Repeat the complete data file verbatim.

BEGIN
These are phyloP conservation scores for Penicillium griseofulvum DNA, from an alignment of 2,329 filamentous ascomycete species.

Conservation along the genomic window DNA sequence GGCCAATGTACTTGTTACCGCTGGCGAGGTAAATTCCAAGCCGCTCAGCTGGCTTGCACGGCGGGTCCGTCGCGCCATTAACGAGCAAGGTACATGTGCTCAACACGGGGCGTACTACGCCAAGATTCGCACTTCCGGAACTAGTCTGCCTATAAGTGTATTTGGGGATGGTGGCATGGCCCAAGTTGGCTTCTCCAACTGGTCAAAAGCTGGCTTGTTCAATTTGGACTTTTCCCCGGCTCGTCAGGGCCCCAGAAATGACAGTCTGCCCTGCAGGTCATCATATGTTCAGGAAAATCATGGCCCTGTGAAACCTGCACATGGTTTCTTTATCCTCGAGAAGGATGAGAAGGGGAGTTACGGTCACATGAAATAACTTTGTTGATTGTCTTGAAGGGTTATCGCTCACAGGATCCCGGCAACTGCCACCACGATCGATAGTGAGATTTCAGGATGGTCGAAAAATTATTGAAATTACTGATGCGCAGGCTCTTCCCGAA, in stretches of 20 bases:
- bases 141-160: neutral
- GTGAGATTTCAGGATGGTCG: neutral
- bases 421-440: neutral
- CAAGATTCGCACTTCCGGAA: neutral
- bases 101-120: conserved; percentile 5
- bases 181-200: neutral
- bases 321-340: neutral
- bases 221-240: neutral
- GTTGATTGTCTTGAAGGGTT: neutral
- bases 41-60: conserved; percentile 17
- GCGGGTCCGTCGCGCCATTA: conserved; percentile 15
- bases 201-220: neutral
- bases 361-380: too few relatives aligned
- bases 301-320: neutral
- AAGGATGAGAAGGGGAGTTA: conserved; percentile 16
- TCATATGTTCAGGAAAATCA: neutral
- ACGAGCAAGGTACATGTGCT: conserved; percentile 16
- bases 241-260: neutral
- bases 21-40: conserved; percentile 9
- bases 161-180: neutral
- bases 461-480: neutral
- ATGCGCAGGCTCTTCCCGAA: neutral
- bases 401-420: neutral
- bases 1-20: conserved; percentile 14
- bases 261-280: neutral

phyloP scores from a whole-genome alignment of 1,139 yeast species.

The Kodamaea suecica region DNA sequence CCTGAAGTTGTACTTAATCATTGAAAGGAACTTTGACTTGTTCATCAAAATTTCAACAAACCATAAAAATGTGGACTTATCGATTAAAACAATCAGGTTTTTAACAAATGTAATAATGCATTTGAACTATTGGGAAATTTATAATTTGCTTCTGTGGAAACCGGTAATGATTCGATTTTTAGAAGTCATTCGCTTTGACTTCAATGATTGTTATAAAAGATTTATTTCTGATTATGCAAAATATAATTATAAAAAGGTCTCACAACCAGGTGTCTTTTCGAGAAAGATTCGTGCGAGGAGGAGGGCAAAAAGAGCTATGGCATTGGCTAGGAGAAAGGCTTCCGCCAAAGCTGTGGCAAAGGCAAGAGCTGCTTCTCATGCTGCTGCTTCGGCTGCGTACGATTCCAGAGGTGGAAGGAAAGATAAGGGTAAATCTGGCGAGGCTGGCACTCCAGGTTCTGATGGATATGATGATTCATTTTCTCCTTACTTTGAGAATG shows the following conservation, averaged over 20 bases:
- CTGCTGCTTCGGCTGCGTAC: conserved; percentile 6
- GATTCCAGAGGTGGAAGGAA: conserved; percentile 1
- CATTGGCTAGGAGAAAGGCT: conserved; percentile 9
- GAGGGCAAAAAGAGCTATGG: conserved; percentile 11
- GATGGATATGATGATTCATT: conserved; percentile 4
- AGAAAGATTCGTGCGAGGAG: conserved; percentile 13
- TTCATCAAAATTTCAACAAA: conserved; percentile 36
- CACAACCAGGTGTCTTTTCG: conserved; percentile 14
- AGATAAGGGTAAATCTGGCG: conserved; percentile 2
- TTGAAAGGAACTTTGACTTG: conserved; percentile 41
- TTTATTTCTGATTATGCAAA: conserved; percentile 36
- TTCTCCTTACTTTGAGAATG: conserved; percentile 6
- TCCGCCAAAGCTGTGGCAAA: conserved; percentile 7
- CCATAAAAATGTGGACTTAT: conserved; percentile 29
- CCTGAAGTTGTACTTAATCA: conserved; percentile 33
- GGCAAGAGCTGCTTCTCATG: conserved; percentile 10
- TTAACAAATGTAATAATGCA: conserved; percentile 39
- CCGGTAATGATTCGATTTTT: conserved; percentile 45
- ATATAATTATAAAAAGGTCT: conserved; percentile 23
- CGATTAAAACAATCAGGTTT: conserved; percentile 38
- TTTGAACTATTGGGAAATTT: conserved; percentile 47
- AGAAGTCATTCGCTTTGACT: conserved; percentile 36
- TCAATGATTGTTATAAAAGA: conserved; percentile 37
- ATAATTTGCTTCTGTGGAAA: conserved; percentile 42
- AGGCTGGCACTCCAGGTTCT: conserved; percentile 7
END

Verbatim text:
These are phyloP conservation scores for Penicillium griseofulvum DNA, from an alignment of 2,329 filamentous ascomycete species.

Conservation along the genomic window DNA sequence GGCCAATGTACTTGTTACCGCTGGCGAGGTAAATTCCAAGCCGCTCAGCTGGCTTGCACGGCGGGTCCGTCGCGCCATTAACGAGCAAGGTACATGTGCTCAACACGGGGCGTACTACGCCAAGATTCGCACTTCCGGAACTAGTCTGCCTATAAGTGTATTTGGGGATGGTGGCATGGCCCAAGTTGGCTTCTCCAACTGGTCAAAAGCTGGCTTGTTCAATTTGGACTTTTCCCCGGCTCGTCAGGGCCCCAGAAATGACAGTCTGCCCTGCAGGTCATCATATGTTCAGGAAAATCATGGCCCTGTGAAACCTGCACATGGTTTCTTTATCCTCGAGAAGGATGAGAAGGGGAGTTACGGTCACATGAAATAACTTTGTTGATTGTCTTGAAGGGTTATCGCTCACAGGATCCCGGCAACTGCCACCACGATCGATAGTGAGATTTCAGGATGGTCGAAAAATTATTGAAATTACTGATGCGCAGGCTCTTCCCGAA, in stretches of 20 bases:
- bases 141-160: neutral
- GTGAGATTTCAGGATGGTCG: neutral
- bases 421-440: neutral
- CAAGATTCGCACTTCCGGAA: neutral
- bases 101-120: conserved; percentile 5
- bases 181-200: neutral
- bases 321-340: neutral
- bases 221-240: neutral
- GTTGATTGTCTTGAAGGGTT: neutral
- bases 41-60: conserved; percentile 17
- GCGGGTCCGTCGCGCCATTA: conserved; percentile 15
- bases 201-220: neutral
- bases 361-380: too few relatives aligned
- bases 301-320: neutral
- AAGGATGAGAAGGGGAGTTA: conserved; percentile 16
- TCATATGTTCAGGAAAATCA: neutral
- ACGAGCAAGGTACATGTGCT: conserved; percentile 16
- bases 241-260: neutral
- bases 21-40: conserved; percentile 9
- bases 161-180: neutral
- bases 461-480: neutral
- ATGCGCAGGCTCTTCCCGAA: neutral
- bases 401-420: neutral
- bases 1-20: conserved; percentile 14
- bases 261-280: neutral

phyloP scores from a whole-genome alignment of 1,139 yeast species.

The Kodamaea suecica region DNA sequence CCTGAAGTTGTACTTAATCATTGAAAGGAACTTTGACTTGTTCATCAAAATTTCAACAAACCATAAAAATGTGGACTTATCGATTAAAACAATCAGGTTTTTAACAAATGTAATAATGCATTTGAACTATTGGGAAATTTATAATTTGCTTCTGTGGAAACCGGTAATGATTCGATTTTTAGAAGTCATTCGCTTTGACTTCAATGATTGTTATAAAAGATTTATTTCTGATTATGCAAAATATAATTATAAAAAGGTCTCACAACCAGGTGTCTTTTCGAGAAAGATTCGTGCGAGGAGGAGGGCAAAAAGAGCTATGGCATTGGCTAGGAGAAAGGCTTCCGCCAAAGCTGTGGCAAAGGCAAGAGCTGCTTCTCATGCTGCTGCTTCGGCTGCGTACGATTCCAGAGGTGGAAGGAAAGATAAGGGTAAATCTGGCGAGGCTGGCACTCCAGGTTCTGATGGATATGATGATTCATTTTCTCCTTACTTTGAGAATG shows the following conservation, averaged over 20 bases:
- CTGCTGCTTCGGCTGCGTAC: conserved; percentile 6
- GATTCCAGAGGTGGAAGGAA: conserved; percentile 1
- CATTGGCTAGGAGAAAGGCT: conserved; percentile 9
- GAGGGCAAAAAGAGCTATGG: conserved; percentile 11
- GATGGATATGATGATTCATT: conserved; percentile 4
- AGAAAGATTCGTGCGAGGAG: conserved; percentile 13
- TTCATCAAAATTTCAACAAA: conserved; percentile 36
- CACAACCAGGTGTCTTTTCG: conserved; percentile 14
- AGATAAGGGTAAATCTGGCG: conserved; percentile 2
- TTGAAAGGAACTTTGACTTG: conserved; percentile 41
- TTTATTTCTGATTATGCAAA: conserved; percentile 36
- TTCTCCTTACTTTGAGAATG: conserved; percentile 6
- TCCGCCAAAGCTGTGGCAAA: conserved; percentile 7
- CCATAAAAATGTGGACTTAT: conserved; percentile 29
- CCTGAAGTTGTACTTAATCA: conserved; percentile 33
- GGCAAGAGCTGCTTCTCATG: conserved; percentile 10
- TTAACAAATGTAATAATGCA: conserved; percentile 39
- CCGGTAATGATTCGATTTTT: conserved; percentile 45
- ATATAATTATAAAAAGGTCT: conserved; percentile 23
- CGATTAAAACAATCAGGTTT: conserved; percentile 38
- TTTGAACTATTGGGAAATTT: conserved; percentile 47
- AGAAGTCATTCGCTTTGACT: conserved; percentile 36
- TCAATGATTGTTATAAAAGA: conserved; percentile 37
- ATAATTTGCTTCTGTGGAAA: conserved; percentile 42
- AGGCTGGCACTCCAGGTTCT: conserved; percentile 7